The first time I was called to serve as a Bishop’s counselor, I had purple hair. It was a big hank, right in front that was actually violet but since the rest of my hair was so dark, you’d only notice it in bright light. I was going to art school in Seattle at the time so most of my classmates found me rather conservative. One Sunday, after a Sacrament meeting that I had conducted and my Stake President had attended, he put his arm around my shoulders and asked, “Brother Lewis, can I ask you to do something?”
“I’ll consider anything you ask, president” I replied.
“Will you wear a white shirt to church?”

Why is it that political despots, Church leaders and School Teachers get so hung up on the way folks look? Most school districts in America have policies about personal appearance. I’ll concede that there should be some standards to maintain hygiene for the sake of public health, and to prevent exposure to obscenity or vulgarity. Certain reasonable modesty standards will prevent undue distraction, especially among teenagers, but most of these standards seem to be arbitrary. I was sent home from elementary school one day because my jeans had a hole in the knee. My mom was so mad that she made a patch out of the loudest, brightest fabric scrap she had and sent me right back. Several kids were expelled from my Junior high School for their outrageous haircuts: modified mullets that stood straight up spiky on top and long in the back. A student at my High School was suspended from playing in a basketball game because he refused to tuck his shirt in. My kids are still forbidden from “unnatural” hair colors and from wearing any kind of hats. I’m sure you have thought of several examples as you’ve been reading this. The degree of severity and enforcement of these appearance regulations vary widely based on culture, but I’m confident in guessing that they exist throughout the world. I’ve written before about the benefits of individuality within a culture, which you can link to here, but I didn’t really explore the compulsion to impose restrictions on personal expression.

Why is it that leaders and authority figures seek to dictate something so personal as appearance? As you’ve probably guessed, I have a couple of theories and I hope you will add yours to the comments below. The first is a cynical though realistic view of political control. A despot needs minions to carry out their narcissistic schemes. By demanding compliance to arbitrary standards of appearance, likely based on said despots personal tastes, they can easily see which subjects are obedient and therefore useful. They can identify and squelch any fledgling uprising by simply observing the appearance of their subjects and eliminating the dissenters. The problem is, hardly anyone likes to be treated this way and history has shown that rebellion is inevitable. This scenario has played out to varying degrees in political arenas from national to community politics. It may provide a season of material success for the despot and his lackeys but it is doomed to fail when the natural desire for liberty reaches critical mass.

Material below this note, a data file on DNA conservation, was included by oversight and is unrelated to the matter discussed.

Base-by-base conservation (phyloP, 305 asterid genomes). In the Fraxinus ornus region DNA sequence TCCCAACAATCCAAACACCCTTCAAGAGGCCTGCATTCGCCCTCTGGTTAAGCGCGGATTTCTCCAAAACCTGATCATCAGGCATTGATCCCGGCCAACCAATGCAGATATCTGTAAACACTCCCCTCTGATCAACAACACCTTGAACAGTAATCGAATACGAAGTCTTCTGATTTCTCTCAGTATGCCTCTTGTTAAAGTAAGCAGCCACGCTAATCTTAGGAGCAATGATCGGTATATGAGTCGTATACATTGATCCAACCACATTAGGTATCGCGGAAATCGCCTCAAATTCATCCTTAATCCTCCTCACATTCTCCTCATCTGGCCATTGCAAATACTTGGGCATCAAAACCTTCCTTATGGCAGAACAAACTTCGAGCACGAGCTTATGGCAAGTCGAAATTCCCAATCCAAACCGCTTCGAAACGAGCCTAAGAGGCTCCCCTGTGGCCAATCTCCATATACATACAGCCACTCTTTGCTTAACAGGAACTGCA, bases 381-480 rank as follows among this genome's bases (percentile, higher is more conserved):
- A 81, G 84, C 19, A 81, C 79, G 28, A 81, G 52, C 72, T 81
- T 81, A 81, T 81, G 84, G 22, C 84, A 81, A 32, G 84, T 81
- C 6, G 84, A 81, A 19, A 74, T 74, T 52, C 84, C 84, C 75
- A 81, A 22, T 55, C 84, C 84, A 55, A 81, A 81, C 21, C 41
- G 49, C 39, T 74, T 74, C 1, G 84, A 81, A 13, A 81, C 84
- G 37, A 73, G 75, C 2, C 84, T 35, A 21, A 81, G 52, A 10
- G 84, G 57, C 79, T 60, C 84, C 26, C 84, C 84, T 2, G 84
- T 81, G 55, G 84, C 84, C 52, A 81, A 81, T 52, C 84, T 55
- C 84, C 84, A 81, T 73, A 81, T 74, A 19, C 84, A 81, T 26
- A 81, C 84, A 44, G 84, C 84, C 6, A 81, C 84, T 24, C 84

The second theory is somewhat more forgiving, but the negative results are just as inevitable. The main difference is that teachers and church leaders, presumably, care about their charges. They want their students to make good decisions. They want them to engage in behavior that will result in happiness and prosperity. The problem is that there is no way for teachers and youth leaders to know whether their acolytes are abstaining from destructive behavior like gang membership and unprotected sex. They can’t see if their pupils are praying or fasting or refraining from drug and alcohol consumption. So they seek to control what they CAN see. Haircut/ color, facial hair, white shirts and “modest” clothing become their measure of success.

“The worst sinners, according to Jesus, are not the harlots and publicans, but the religious leaders with their insistence on proper dress and grooming, their careful observance of all the rules, their precious concern for status symbols, their strict legality, their pious patriotism… the haircut becomes the test of virtue in a world where Satan deceives and rules by appearances.” -Hugh Nibley

Another of the dangers with this approach is that these young impressionables are led to believe that there is inherent morality in these arbitrary requirements. If Church leaders in particular, insist on enforcing these standards as a means of control, instead of following the Spirit as advisers and establishing trusting relationships, they risk a generation that judges rather than encouraging one another. School Teachers and administrators will produce workers who assume that the proper skirt length or necktie is an indicator of business acumen.

A significant contributor to the problem is compliance. Blind acceptance of arbitrary standards of appearance will produce negative results faster than incest produces mutants. Be your authentic self, honestly boldly and kindly. I recognize that it’s difficult. Individuality requires a committed path of self-discovery, which is further complicated by our cultural conditioning for conformity. The transmission of personal values into personal style is a pursuit that very few understand, most just “Know what they like” But if your authentic self is golf shirts and Dockers, God bless you, rock those Dockers! Don’t let someone else control your self.

Daniel is a Sunday School President who enjoys punk rock and skateboarding.

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